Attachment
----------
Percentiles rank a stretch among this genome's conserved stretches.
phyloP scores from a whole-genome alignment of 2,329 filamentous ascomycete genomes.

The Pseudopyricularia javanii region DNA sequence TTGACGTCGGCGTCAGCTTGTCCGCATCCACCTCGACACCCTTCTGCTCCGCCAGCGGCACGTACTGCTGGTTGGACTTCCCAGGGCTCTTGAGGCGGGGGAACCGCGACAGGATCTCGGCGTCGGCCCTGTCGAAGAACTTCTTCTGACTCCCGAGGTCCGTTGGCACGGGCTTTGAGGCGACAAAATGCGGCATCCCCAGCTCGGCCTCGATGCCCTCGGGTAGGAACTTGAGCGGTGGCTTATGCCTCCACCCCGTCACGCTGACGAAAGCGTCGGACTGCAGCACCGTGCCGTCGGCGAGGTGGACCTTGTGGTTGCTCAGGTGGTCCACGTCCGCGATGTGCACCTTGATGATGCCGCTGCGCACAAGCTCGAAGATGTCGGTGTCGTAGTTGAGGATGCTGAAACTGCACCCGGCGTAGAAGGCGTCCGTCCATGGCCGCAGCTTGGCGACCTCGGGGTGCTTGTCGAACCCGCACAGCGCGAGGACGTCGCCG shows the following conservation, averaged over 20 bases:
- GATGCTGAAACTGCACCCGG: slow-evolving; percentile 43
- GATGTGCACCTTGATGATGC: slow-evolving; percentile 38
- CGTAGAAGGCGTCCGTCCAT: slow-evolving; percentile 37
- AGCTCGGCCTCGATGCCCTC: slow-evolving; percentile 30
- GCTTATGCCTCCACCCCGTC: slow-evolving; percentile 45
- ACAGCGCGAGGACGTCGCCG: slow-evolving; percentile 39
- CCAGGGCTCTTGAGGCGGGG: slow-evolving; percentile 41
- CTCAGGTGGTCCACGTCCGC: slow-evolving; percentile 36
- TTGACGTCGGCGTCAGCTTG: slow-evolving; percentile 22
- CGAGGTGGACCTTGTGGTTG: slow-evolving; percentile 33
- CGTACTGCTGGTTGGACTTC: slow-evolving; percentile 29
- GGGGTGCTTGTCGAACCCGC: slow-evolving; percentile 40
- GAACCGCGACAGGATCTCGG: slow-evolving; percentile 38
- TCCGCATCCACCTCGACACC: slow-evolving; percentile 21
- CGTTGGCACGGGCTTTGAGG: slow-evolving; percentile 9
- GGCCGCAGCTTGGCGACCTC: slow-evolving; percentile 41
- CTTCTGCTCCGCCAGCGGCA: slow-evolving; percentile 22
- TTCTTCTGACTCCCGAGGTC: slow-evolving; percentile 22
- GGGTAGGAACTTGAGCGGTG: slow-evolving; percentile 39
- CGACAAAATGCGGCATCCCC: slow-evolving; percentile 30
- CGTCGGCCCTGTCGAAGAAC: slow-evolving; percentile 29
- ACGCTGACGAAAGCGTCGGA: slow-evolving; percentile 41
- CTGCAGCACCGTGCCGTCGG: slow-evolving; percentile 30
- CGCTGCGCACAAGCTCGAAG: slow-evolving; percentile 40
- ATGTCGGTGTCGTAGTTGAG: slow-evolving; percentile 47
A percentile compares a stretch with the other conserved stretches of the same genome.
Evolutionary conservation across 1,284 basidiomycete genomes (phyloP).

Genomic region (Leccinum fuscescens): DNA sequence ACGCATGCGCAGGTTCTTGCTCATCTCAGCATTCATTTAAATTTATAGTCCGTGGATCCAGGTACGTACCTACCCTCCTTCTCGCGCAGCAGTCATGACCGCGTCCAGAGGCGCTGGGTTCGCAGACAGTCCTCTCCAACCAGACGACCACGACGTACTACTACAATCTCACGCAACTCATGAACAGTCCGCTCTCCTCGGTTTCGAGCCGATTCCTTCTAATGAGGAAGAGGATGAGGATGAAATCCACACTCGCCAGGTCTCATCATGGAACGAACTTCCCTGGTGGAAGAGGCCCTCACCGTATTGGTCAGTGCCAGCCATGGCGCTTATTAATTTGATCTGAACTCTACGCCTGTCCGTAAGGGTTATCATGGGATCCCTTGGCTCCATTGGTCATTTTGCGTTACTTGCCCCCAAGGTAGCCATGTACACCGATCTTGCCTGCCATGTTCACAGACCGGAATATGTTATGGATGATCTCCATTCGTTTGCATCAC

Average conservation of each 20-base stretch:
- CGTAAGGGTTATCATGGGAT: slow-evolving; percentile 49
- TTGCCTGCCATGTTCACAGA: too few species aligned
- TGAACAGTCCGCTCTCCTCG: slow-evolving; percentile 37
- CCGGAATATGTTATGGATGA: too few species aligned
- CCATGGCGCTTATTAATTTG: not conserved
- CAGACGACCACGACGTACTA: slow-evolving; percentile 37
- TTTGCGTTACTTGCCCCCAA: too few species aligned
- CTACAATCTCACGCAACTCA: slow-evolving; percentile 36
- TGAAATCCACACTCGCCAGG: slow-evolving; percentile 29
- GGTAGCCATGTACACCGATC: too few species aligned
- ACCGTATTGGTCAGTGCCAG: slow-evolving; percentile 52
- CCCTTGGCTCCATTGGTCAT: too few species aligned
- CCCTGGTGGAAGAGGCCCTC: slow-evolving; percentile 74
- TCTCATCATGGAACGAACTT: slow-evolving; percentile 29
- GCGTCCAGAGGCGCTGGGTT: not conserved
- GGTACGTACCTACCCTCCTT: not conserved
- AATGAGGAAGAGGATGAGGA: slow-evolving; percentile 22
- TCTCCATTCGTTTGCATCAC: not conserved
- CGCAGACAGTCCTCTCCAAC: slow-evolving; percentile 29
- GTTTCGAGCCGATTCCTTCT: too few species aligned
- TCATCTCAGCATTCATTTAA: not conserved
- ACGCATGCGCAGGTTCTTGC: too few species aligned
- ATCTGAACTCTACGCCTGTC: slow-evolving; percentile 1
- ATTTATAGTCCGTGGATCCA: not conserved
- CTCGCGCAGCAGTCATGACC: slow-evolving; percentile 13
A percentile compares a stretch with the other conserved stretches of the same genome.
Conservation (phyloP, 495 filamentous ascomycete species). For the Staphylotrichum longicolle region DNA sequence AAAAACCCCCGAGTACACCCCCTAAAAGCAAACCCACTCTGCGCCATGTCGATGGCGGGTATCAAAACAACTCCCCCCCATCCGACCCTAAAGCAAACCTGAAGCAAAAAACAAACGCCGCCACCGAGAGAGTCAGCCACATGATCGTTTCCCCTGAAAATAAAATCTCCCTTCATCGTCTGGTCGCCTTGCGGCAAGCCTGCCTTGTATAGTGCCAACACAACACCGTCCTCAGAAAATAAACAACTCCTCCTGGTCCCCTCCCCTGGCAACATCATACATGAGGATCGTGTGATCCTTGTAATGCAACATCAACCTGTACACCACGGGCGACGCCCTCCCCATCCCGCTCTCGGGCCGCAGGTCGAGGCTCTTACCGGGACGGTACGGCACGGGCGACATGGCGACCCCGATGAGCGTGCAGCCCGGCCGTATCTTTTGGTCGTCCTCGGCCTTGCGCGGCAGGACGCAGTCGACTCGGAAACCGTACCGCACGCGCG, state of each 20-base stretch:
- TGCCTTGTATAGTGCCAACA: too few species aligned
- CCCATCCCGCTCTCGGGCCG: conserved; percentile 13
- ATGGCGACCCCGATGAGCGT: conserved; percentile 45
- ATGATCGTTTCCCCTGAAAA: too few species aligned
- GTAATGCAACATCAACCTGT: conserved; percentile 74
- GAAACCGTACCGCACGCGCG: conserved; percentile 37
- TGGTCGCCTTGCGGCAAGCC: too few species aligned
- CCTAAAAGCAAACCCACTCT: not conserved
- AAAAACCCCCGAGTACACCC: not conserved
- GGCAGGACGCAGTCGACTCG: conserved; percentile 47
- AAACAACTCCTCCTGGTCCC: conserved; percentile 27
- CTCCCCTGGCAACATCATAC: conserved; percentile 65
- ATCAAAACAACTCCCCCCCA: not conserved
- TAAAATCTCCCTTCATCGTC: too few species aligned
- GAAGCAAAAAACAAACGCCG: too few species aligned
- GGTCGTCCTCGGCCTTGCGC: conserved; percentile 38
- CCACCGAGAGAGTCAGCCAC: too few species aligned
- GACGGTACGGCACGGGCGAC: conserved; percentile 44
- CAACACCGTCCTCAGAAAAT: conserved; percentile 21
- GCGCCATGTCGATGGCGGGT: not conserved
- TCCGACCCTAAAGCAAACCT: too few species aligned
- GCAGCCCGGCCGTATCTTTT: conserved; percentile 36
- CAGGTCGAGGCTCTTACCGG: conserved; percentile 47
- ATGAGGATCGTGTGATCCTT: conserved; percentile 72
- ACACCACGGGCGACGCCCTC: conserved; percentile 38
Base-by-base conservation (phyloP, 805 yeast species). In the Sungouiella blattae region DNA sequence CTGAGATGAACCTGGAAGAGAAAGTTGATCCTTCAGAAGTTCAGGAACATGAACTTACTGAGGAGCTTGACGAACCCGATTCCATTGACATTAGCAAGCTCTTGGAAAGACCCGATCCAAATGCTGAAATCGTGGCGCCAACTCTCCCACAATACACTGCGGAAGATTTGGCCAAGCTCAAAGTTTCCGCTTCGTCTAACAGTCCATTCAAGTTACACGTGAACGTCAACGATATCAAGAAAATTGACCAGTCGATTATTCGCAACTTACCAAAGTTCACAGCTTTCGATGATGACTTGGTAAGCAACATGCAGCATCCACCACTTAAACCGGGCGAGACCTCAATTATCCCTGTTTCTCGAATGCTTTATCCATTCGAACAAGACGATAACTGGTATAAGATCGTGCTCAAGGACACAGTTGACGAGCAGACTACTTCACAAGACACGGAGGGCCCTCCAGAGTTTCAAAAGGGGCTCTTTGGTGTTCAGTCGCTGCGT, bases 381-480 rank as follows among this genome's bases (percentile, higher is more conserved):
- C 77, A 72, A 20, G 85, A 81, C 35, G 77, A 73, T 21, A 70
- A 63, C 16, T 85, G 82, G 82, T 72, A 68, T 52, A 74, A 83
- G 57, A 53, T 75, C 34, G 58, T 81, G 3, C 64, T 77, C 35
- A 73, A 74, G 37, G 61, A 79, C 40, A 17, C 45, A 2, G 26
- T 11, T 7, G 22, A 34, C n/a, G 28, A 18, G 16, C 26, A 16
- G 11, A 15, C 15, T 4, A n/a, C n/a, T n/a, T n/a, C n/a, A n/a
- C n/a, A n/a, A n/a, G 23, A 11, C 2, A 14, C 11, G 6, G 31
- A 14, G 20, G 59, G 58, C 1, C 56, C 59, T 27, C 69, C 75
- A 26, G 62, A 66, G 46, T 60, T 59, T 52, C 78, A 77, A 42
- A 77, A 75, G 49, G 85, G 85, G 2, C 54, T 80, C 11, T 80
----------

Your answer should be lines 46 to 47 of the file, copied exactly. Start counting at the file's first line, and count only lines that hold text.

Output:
- TCTCATCATGGAACGAACTT: slow-evolving; percentile 29
- GCGTCCAGAGGCGCTGGGTT: not conserved